Thank You Notes and Letters

Some may say that thank you notes are passe, but there is something to be said when someone takes the time to send you a card or a letter saying thank you. Encourage your kids to write thank you notes, not just for gifts they have received but for something they are grateful that someone did for them in the last 24 hours. Like “Thanks Mom for making my lunch”. This is important as it teaches children to not just be thankful for material things but for acts of service from others. And it teaches them to be grateful for all the little things in their lives as well, which in turn will create more good things for them.

Children can make their own thank you cards, there are a variety of simple ideas that they can do, either drawing, coloring or with glitter and glue. When writing the card encourage the child to explain how the person made them thankful. Then send the card to the recipient.

Older children may choose to write a letter, which may include a little more detail and description of the event. They can also add pictures or decorate it if they like.

Gratitude Crafts

There are many simple crafts that children can do to express gratitude. There is the Leaf Garland, where children write or draw what they are grateful for on a leaf and then hang it up. A similar concept is a thank you sunflower where they use the petals to write on. You can also do a gratitude tree or chain.

These crafts are simple, easy and colorful. With most of them only requiring some construction paper and a marker.

Gratitude Books

A really great way to teach children about being grateful is through books. Most children love to sit and listen to a story; so it is easy to pick books that incorporate this theme.

One of my favorites is The Giving Tree by Shel Silverstein. It is about a tree that gives and gives and gives to a little boy until the tree has nothing left but a stump, but even then has something to give.

Bear Says Thanks by Karma Wilson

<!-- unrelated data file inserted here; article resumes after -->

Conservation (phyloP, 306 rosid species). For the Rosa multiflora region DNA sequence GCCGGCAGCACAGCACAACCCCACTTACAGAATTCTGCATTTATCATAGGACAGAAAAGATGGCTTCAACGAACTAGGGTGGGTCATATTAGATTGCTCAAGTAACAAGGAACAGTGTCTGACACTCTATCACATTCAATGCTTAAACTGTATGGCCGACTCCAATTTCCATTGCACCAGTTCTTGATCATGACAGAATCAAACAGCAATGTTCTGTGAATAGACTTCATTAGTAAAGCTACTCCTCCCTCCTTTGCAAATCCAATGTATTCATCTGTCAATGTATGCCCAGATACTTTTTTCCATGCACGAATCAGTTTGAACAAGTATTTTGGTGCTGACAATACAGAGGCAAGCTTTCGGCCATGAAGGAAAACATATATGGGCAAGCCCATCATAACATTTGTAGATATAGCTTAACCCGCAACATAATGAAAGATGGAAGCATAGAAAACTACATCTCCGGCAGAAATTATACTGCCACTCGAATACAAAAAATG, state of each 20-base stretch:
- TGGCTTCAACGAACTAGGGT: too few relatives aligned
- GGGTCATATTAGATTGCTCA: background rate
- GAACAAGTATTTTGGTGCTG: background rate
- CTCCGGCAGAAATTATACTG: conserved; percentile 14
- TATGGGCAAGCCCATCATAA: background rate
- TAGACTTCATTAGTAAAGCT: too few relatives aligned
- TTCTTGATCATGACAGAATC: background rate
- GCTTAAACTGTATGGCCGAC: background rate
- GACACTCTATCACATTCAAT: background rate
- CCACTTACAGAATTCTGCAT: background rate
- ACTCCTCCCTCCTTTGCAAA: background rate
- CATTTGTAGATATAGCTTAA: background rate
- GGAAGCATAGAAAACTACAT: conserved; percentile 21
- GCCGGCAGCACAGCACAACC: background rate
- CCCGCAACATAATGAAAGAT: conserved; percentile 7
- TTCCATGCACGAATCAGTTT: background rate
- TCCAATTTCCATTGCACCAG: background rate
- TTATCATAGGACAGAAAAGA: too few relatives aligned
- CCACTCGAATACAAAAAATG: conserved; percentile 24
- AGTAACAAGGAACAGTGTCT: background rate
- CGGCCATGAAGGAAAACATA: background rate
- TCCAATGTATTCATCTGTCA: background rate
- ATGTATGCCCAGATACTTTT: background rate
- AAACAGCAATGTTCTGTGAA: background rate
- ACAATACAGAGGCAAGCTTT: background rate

Bear has come up with the perfect way to say thanks—a nice big dinner! When Bear decides to throw a feast, his friends show up one by one with different platters of delicious food to share. The playful text and charming illustrations bring to life this celebration of family and friendship. Children will love discovering the special gift Bear has to share.

I’m Thankful for Each Day by P. K. Hallinan

This story combines a child’s delight in the physical world and his thankfulness to God for the pleasure of each day – for summer days, autumn’s orange pumpkin haze, for the breezes, for peace, and for life itself.

Teaching children to be grateful is easy and fun. Being grateful is a wonderful thing, it lightens your mood and brings many wonders into your life. Regardless of your age, gratitude improves the quality of life by focusing on what you have. Counting your blessings is easy to do each day and is easily shared with children. Teaching them to be grateful at a young age will create a life long perspective of gratitude. If we teach them to be grateful not only will they be happier in their lives but they will help create a beautiful world where we will all experience the peace and happiness we desire.

The Art of Gratitude

Many of us spent this past weekend celebrating Thanksgiving. Spending time with family and friends sharing a savory meal of turkey, veggies and pie. It is a time when many of us recognize and acknowledge the blessings in our lives and give thanks.

It’s great. It gives me a warm fuzzy feeling just thinking about it. But it makes me wonder, if it feels so good and makes us happy, why do so many of us wait until the holidays to express our gratitude? Wonderful things happen everyday, in every moment that we should be grateful for.

Oprah Winfrey

Studies have shown that the more grateful you are for things in your life, the happier you are and the more good things will come to you. Leaders and prominent figures in the world are leading the way by talking about gratitude and it’s effects on their lives. Sixteen years ago, Oprah Winfrey started a gratitude journal, in which she writes down 5 things everyday that she is grateful for. She believes that this is one of the best things she has ever done in her life.